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Industry Trends

Additive Manufacturing: The Way Ahead

| Editor: Ahlam Rais

The automobile and aerospace sectors are widely adopting the additive manufacturing technology to ensure cost efficiency, greater productivity and lesser turn-around times.

Related Companies

The two core markets for additive manufacturing are the automobile and aerospace industries as there is a growing need for developing lightweight components.
The two core markets for additive manufacturing are the automobile and aerospace industries as there is a growing need for developing lightweight components.
( Source: Deposit Photos )

The global additive manufacturing & materials market was valued at 8.42 billion dollars in 2017, and is expected to reach a value of 35.10 billion dollars by 2023, at a CAGR of 26.86 %, according to a report by Research and Markets. Two of the core markets for this contemporary innovation are the automobile and aerospace industries as there is a growing need for developing lightweight components. It has also become the primary technology for developing various prototypes as it is cost effective and also saves productive time. Some of the leading automobile companies such as Ford, Volkswagen, Toyota and many more have all experimented with this technology.

3D Printing in Automobile and Aerospace Sector

For instance, Volkswagen claims it is ready for mass production of components by making use of the 3D printing or additive manufacturing technology. With the assistance of the ‘HP Metal Jet’ process, the German company has been able to improve productivity by 50 times as compared to other 3D printing methods. A Volkswagen vehicle requires 6,000 – 8,000 different parts and with the implementation of this technique the firm has been able to manufacture a large number of parts in a shorter period of time. On the other hand, Ford is already making use of the Stratasys Infinite Build 3D Printer to produce prototypes of large-scale one piece auto parts such as spoilers.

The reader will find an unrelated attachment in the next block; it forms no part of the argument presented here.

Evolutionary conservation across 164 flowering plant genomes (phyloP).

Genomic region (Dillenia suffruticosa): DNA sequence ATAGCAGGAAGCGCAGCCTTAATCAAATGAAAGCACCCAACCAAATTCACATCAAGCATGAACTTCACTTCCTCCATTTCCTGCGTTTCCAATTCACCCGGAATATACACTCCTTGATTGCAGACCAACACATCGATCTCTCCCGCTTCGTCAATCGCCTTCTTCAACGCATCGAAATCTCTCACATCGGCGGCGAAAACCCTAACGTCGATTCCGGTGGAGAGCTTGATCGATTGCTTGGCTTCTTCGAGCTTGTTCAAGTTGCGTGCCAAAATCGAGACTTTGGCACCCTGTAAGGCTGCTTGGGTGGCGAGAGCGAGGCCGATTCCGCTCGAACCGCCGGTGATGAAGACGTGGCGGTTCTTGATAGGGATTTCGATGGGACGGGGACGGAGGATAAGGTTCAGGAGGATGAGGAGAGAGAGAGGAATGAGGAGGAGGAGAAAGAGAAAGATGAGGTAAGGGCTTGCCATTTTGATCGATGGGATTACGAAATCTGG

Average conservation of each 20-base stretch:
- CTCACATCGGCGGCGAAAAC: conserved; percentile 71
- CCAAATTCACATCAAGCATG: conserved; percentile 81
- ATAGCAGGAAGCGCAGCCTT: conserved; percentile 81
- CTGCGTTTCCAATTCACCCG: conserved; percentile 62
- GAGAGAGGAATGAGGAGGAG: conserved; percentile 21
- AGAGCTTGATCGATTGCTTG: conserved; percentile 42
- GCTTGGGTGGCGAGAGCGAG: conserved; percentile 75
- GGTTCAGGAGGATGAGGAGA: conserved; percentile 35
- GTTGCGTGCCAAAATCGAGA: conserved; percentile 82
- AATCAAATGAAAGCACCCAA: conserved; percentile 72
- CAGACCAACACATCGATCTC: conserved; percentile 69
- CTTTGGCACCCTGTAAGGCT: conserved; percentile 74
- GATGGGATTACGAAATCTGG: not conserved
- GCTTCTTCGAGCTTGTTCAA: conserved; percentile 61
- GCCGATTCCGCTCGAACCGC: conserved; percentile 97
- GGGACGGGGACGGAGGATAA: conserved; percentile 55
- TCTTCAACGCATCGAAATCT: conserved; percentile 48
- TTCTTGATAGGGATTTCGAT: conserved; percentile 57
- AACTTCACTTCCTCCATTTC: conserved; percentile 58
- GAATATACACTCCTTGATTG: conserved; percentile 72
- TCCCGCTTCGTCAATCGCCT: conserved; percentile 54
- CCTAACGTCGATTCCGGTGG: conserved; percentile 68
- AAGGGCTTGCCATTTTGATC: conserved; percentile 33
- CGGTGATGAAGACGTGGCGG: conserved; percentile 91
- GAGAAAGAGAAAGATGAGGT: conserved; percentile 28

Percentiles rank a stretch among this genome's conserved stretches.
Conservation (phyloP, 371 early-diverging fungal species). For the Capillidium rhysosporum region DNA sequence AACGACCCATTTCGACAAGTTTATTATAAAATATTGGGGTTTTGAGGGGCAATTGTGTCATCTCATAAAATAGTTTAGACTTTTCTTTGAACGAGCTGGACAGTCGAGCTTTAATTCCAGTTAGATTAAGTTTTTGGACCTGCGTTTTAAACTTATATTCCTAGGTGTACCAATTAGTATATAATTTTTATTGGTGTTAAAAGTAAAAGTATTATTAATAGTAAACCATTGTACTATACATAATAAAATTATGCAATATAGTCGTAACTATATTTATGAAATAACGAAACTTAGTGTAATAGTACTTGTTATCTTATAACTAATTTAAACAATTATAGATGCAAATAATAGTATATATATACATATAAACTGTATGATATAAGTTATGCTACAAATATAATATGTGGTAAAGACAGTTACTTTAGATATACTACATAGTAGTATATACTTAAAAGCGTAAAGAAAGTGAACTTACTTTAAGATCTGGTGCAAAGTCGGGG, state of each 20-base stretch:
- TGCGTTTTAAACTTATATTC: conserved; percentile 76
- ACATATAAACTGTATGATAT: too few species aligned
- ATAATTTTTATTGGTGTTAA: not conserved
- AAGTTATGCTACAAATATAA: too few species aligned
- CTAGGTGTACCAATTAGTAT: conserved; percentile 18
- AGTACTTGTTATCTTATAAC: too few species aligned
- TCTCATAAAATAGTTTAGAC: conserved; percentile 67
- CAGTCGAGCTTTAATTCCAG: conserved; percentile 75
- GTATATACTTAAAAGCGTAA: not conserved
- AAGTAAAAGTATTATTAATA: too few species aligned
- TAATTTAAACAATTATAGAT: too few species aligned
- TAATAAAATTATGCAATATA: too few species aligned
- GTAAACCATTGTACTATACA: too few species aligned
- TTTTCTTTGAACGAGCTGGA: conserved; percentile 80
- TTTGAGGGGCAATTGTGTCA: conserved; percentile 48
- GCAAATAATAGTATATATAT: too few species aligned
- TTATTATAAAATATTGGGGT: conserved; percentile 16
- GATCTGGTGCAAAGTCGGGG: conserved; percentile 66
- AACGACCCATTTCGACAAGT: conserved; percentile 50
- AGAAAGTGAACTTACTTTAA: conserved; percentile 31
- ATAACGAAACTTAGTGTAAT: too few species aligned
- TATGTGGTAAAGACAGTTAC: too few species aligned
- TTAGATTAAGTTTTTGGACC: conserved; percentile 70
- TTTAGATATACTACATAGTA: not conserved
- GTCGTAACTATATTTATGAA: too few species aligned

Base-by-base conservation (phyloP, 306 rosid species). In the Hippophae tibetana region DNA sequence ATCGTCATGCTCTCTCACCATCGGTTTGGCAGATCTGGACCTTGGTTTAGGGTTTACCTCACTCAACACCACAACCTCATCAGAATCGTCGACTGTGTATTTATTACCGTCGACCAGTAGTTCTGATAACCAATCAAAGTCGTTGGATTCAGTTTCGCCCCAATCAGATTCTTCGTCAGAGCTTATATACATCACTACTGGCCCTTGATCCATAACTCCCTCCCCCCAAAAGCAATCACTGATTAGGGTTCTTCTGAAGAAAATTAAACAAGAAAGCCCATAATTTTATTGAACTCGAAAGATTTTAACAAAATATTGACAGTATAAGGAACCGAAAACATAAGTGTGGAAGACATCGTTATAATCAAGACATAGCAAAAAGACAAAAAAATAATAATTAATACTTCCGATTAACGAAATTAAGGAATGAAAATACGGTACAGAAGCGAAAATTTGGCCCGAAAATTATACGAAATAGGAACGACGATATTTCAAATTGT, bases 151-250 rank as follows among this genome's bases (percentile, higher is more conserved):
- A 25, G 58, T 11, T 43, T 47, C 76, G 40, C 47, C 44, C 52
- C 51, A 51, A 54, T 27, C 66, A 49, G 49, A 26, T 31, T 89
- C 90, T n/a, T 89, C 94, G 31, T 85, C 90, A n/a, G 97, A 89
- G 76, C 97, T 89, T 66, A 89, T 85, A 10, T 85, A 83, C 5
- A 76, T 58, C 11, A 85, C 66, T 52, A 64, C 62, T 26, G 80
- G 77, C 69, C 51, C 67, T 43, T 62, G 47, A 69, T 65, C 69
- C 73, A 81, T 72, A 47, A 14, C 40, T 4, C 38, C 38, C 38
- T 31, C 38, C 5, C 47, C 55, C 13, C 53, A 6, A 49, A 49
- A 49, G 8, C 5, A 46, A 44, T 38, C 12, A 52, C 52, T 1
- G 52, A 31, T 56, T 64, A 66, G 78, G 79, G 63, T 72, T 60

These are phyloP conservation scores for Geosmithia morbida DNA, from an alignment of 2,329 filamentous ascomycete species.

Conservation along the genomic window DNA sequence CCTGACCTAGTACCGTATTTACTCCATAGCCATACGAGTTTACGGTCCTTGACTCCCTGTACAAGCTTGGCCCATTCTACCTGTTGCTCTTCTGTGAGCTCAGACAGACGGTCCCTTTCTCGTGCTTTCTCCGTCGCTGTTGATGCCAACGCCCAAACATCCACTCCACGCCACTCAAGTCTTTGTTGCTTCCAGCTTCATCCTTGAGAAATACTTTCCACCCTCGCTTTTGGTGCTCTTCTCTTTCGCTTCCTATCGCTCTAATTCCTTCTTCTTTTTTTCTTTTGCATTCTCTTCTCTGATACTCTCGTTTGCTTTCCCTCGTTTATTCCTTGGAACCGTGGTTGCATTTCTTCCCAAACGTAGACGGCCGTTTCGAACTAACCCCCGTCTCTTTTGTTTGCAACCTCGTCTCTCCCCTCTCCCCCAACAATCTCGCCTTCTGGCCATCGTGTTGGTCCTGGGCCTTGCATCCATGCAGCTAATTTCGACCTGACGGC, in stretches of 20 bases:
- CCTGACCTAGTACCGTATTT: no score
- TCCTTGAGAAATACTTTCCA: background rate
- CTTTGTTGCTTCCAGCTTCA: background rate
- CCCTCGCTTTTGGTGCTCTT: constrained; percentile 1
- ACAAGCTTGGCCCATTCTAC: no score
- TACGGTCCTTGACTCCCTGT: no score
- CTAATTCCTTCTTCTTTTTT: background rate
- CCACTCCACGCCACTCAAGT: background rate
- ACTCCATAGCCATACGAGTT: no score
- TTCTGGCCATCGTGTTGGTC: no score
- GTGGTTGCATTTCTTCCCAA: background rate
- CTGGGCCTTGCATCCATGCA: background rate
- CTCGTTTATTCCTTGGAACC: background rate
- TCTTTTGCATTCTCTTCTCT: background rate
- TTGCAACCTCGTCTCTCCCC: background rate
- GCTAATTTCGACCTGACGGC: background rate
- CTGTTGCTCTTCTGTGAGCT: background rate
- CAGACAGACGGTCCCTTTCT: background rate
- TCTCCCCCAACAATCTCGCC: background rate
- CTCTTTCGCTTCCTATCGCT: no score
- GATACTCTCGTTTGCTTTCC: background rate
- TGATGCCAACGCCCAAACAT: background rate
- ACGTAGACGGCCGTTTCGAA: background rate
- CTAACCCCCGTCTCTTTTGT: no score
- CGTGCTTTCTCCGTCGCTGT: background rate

In the aerospace sector, additive manufacturing has enabled industry players to develop complex and intricate components which were earlier not possible with traditional methods. Today, this industry can print specific parts for applications in large numbers without it being a costly affair. As the produced components are lightweight in nature it further leads to fuel savings which is crucial for this sector.

This article was first published on MM International.

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Anne Richter, SMM; Autodesk; Renishaw; Pima Power; Pixabay; Deposit Photos ; Beam; DGS Druckguss Systeme AG, St. Gallen, Schweiz / EUROGUSS; Pexels; trinckle / Steve Bergmann; MRT Castings; Rösler Oberflächentechnik; VCG; Volkswagen; Siemens; NuernbergMesse / Frank Boxler; Horn/Sauermann; Deposit Photos